My blog posts revolve around my interests and vocation as a historian: the intersection of history and contemporary church life, the intersection of history and contemporary politics, serendipitous discoveries in archives or on research trips, publications and research projects, upcoming conferences, and speaking engagements.
I sometimes blog for two other organizations, the Canadian Baptist Historical Society and the Centre for Post-Christendom Studies.
The views expressed in these blogs represent the views of the authors, and not necessarily those of any organizations with which they are associated.
In one of my trips to the archives I unexpectedly found in a Canadian Methodist periodical an editorial on the subject of a climate crisis. It was published in the Christian Guardian well over 100 years ago, and I was struck with how the language is virtually the same in 1901 as it is now.
My point in printing this is not to enter into some kind of heated debate over global warming, climate change, etc. It is simply to show how there is a history to current worries, and we are not the first ones to raise concerns over the impact of humans on the environment. In fact, there was a flurry of nineteenth-century scientists looking at possible futures for the planet in light of rapid advances in technology and industrialization.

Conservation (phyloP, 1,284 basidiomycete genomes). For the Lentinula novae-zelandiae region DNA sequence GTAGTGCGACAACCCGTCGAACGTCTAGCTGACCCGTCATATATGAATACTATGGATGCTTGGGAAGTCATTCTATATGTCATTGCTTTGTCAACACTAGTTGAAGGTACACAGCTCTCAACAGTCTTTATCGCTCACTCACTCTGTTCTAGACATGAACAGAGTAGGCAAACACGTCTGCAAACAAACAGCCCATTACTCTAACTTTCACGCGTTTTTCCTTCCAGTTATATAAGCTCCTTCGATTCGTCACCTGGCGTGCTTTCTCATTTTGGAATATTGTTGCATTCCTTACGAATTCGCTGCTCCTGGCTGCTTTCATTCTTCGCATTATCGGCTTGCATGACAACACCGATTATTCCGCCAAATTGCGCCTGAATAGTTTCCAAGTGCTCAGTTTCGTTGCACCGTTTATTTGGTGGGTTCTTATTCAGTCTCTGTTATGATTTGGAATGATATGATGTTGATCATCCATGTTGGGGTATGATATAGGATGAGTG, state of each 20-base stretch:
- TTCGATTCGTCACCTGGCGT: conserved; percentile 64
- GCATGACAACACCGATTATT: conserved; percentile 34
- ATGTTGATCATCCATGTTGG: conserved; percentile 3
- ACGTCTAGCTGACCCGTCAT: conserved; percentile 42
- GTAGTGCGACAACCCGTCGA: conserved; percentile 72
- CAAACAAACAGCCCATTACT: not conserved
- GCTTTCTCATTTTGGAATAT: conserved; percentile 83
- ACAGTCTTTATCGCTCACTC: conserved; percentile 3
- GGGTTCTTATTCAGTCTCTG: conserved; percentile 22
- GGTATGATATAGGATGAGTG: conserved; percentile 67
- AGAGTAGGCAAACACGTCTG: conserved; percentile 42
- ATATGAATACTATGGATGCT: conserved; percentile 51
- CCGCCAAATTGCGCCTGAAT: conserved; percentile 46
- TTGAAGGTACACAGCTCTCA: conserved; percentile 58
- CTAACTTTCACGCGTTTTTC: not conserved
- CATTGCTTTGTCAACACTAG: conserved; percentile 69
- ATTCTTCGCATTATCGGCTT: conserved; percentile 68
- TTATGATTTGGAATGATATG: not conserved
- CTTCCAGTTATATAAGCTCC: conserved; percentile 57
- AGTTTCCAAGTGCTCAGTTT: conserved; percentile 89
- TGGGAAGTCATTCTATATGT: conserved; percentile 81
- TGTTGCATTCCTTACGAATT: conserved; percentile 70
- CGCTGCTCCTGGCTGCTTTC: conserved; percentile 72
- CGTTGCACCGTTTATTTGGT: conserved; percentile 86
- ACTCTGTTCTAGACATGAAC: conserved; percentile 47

Here is the editorial in its entirety:
“The first summer of the century is destined to pass into history as one of extreme heat and drought over many parts of the world, but especially on the American continent. In Canada, though we have had it very warm, an average rainfall has greatly relieved the situation and prevented any great distress. In the western and south-western States, however, the mercury has stood for weeks above ninety degrees, and frequently above one hundred, and in many localities there has been practically no rainfall for months. The results have been disastrous in the extreme and the prospects are that the crop returns will not be at most more than one-third of the average. This condition of affairs should call general attention to a question that has awakened frequent and spasmodic interest, but that has, up to the present, not received the general and practical consideration that it demands. The effect of forests upon climate and rainfall has been written about and discussed not a little, but, though it is a question involving millions of dollars, and the comfort and happiness of millions of people as well, it has been given but indifferent attention. It would appear that the arid belt in the West is increasing, and that one great reason for that is the destruction of the forests, especially at the sources of the streams. And yet that destruction is being carried on in the most improvident fashion and practically nothing is being done to counteract the disastrous results. In the matter of forestry practically nothing has been attempted either in the United States or Canada. The question will be forced upon us some day in the not distant future; it might be better to give it attention before that day comes.” “About the Weather,” Christian Guardian, 7 August 1901.
Here is the original:
Leave a Reply.